Fast Track Designation for a therapy making transplants safer for children with a fatal immune disorder

Bone marrow transplant

For children born with severe combined immunodeficiency (SCID) life can be very challenging. SCID means they have no functioning immune system, so even a simple infection can prove life threatening. Left untreated, children with SCID often die in the first few years of life.

There are stem cell/gene therapies funded by the California Institute for Regenerative Medicine (CIRM), such as ones at UCLA and UCSF/St. Judes, but an alternative method of treating, and even curing the condition, is a bone marrow or hematopoietic stem cell transplant (HCT). This replaces the child’s blood supply with one that is free of the SCID mutation, which helps restore their immune system.

However, current HCT methods involve the use of chemotherapy or radiation to destroy the patient’s own unhealthy blood stem cells and make room for the new, healthy ones. This approach is toxic and complex and can only be performed by specialized teams in major medical centers, making access particularly difficult for poor and underserved communities.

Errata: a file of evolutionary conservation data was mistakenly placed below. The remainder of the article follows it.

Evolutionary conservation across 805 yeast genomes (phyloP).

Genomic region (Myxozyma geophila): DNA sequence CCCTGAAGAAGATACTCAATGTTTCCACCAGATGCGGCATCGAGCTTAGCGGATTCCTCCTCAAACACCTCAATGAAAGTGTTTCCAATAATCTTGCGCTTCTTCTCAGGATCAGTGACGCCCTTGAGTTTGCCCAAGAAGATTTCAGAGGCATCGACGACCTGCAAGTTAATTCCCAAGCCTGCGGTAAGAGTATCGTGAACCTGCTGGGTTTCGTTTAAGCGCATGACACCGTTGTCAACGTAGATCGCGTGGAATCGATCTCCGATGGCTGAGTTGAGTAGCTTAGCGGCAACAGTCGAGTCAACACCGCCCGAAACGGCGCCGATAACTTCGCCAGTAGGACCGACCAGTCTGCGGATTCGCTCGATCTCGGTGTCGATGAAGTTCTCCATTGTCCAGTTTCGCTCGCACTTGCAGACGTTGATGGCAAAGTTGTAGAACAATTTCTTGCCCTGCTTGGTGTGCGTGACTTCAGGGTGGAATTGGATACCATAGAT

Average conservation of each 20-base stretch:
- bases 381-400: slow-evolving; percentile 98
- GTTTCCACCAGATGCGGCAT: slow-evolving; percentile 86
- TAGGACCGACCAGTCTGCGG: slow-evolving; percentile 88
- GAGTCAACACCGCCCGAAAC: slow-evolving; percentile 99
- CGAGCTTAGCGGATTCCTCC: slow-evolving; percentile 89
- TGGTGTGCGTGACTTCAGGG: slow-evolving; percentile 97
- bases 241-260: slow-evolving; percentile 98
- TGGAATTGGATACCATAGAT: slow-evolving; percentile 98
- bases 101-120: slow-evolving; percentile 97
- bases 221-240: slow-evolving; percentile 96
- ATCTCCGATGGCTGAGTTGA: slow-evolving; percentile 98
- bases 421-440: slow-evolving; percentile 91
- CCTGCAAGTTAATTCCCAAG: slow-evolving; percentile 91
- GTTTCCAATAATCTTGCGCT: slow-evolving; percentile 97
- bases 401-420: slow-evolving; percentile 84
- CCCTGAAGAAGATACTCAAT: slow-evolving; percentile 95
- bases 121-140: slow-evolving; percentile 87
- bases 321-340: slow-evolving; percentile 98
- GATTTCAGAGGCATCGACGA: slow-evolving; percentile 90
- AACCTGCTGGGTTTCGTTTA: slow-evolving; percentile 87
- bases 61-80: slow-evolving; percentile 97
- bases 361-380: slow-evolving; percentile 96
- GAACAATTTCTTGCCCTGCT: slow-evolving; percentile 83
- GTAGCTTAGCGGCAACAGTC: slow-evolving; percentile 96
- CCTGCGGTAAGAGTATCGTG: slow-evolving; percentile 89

To change that, Dr. Judy Shizuru at Stanford University, with CIRM funding, developed an antibody that can direct the patient’s own immune cells to kill diseased blood stem cells, creating the room needed to transplant new, healthy cells. The goal was to make stem cell transplants safer and more effective for the treatment of many life-threatening blood disorders.

That approach, JSP191, is now being championed by Jasper Therapeutics and they just got some very good news from the Food and Drug Administration (FDA). The FDA has granted JSP191 Fast Track Designation, which can speed up the review of therapies designed to treat serious conditions and fill unmet medical needs.